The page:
A smart photo album for your precious memories

Today, everyone is a photographer, but we keep our videos and photographs scattered across devices and sites. We don’t know what content we have, and we certainly don’t have time to organize it. Moments get lost and experiences forgotten. And the way we share our content – on social media and in emails – is disconnected and transient. After a fire that destroyed family photos, Alan Chan (founder and CEO of Joy) sought to create a single location where we could share memories more personally. He missed the “old school” tradition of being able to gather around a photo album and convey the story that went with the images.

Together with Chan, our product design team (formerly MATTER Global) created the Joy Interactive Photo Album, which gives people an easy and secure method to consolidate all photos and videos on the cloud by seamlessly importing photos/videos from Flickr, Dropbox, Facebook, Instagram, Google Photos as well as directly from cameras. The content is then available to access, curate and share privately with friends and family.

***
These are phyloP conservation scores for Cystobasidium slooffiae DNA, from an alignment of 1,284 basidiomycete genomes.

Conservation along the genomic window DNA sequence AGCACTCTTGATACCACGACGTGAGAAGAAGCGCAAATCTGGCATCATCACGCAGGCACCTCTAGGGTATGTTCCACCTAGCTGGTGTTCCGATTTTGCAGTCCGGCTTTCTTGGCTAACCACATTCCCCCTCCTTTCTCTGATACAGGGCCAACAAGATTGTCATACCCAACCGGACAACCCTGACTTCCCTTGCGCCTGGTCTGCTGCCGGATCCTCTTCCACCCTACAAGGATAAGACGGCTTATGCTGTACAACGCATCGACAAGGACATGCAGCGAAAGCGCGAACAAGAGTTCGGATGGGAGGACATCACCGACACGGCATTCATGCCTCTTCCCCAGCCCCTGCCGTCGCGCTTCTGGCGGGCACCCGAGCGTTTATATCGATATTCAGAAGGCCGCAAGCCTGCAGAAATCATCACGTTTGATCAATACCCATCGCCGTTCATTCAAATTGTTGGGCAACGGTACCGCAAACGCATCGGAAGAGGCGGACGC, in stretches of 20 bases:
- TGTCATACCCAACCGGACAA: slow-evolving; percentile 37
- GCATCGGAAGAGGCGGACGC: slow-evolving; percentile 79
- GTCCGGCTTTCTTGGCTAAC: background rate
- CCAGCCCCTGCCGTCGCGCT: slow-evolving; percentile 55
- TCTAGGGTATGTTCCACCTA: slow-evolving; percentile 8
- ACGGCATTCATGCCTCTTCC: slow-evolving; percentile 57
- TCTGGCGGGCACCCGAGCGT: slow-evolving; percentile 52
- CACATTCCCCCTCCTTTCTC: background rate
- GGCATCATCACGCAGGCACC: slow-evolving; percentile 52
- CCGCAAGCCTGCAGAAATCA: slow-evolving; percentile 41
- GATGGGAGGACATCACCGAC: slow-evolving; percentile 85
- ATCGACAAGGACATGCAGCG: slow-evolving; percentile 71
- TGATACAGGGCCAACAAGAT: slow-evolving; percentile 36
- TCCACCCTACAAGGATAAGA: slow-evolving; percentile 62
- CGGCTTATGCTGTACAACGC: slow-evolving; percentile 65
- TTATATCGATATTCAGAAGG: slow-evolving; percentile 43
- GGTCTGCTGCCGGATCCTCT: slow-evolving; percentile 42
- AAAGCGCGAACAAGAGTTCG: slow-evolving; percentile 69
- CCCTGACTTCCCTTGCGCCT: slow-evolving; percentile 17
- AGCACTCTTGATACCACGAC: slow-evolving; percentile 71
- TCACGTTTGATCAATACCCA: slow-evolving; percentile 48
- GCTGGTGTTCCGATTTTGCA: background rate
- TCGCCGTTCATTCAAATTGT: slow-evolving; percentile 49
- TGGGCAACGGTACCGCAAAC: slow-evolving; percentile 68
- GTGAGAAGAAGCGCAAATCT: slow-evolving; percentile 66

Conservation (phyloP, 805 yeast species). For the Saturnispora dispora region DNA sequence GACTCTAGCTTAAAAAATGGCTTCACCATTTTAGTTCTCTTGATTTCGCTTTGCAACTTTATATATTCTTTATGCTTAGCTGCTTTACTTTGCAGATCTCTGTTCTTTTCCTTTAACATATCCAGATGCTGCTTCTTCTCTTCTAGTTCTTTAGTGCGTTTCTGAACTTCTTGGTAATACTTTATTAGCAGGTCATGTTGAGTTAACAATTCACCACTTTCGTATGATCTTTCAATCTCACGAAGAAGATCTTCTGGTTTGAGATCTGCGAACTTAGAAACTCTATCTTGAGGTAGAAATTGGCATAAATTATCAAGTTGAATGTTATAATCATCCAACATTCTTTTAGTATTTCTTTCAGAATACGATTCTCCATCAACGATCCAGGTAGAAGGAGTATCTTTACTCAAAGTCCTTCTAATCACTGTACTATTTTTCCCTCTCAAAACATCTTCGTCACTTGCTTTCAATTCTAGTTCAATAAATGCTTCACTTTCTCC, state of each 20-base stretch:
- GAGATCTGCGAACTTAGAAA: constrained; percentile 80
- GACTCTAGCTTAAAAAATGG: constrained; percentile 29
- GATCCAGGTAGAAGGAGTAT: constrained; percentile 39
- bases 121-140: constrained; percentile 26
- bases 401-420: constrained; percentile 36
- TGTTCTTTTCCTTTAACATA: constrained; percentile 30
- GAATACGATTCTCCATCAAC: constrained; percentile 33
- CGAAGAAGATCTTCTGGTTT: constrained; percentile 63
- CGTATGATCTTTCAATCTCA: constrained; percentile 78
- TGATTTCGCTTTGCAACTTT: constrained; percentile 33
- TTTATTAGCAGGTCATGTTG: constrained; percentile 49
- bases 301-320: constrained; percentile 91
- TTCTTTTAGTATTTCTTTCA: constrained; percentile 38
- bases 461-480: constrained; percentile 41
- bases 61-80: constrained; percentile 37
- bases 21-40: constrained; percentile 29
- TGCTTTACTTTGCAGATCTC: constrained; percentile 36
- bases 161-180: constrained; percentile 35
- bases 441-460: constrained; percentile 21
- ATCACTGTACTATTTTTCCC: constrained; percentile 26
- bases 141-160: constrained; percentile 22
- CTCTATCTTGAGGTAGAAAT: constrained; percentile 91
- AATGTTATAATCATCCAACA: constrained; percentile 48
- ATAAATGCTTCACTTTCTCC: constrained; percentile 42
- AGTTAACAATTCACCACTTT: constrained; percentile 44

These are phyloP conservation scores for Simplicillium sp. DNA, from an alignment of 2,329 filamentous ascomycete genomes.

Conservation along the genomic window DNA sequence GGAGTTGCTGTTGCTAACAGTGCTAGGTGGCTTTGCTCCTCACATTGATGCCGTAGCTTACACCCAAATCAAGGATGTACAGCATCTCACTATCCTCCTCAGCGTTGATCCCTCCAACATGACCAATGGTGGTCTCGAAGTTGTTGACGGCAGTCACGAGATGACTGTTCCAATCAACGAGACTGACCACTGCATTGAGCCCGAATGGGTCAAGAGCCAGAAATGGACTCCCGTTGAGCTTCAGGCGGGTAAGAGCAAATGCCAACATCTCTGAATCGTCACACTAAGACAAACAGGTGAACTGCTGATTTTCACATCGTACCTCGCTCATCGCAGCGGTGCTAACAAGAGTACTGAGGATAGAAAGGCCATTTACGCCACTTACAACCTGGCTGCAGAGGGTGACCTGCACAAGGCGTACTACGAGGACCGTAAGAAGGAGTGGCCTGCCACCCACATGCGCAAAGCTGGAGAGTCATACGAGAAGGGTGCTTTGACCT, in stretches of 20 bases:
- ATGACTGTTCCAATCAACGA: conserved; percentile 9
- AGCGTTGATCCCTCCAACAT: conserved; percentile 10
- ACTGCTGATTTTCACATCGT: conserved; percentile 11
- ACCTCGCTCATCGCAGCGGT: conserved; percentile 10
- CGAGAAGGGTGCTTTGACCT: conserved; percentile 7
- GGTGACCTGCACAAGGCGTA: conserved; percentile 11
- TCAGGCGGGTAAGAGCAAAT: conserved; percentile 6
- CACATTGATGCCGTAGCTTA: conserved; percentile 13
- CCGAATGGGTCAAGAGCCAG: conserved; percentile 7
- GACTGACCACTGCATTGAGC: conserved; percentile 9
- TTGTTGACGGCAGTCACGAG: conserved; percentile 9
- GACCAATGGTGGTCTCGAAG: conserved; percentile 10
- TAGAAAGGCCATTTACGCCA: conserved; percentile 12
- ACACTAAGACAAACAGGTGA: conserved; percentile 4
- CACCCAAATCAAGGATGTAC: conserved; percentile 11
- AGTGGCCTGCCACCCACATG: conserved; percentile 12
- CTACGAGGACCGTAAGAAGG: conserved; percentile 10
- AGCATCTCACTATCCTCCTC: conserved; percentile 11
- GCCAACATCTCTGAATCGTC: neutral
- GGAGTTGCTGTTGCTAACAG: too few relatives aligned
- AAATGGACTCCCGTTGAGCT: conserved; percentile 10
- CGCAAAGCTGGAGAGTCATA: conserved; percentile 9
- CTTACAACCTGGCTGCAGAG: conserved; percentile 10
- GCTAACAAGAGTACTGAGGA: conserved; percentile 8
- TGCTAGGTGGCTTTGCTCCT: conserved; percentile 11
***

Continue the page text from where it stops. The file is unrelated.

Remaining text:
Inspired by the physical photo albums that once had a treasured place in our homes, Joy is shaped to mimic the feel of resting the spine of a book in the palm of your hand. When you’re not flicking through memories manually, Joy sits on its wireless stand to charge and run a slideshow of your favorite images, almost like a living photo frame.

Storage is unlimited, and the album has built-in speakers for video playback and a real-time story-telling feature. If two people with the device are in separate locations, they can call each other and look through photographs together. The service is even available to those who don’t have the device, via the free mobile app and the website.


Chan achieved his dream: to design one item people can easily grab to save their entire collection of family memories, should the unthinkable happen to them.

This work along with design assistance for the supporting pitch materials resulted in Joy successfully receiving $2.5 million in seed funding, allowing the team to take the album to production. Their first batch of Joy Albums sold out, and at the time of publication they were working on their second production run to meet the demands of their waitlist.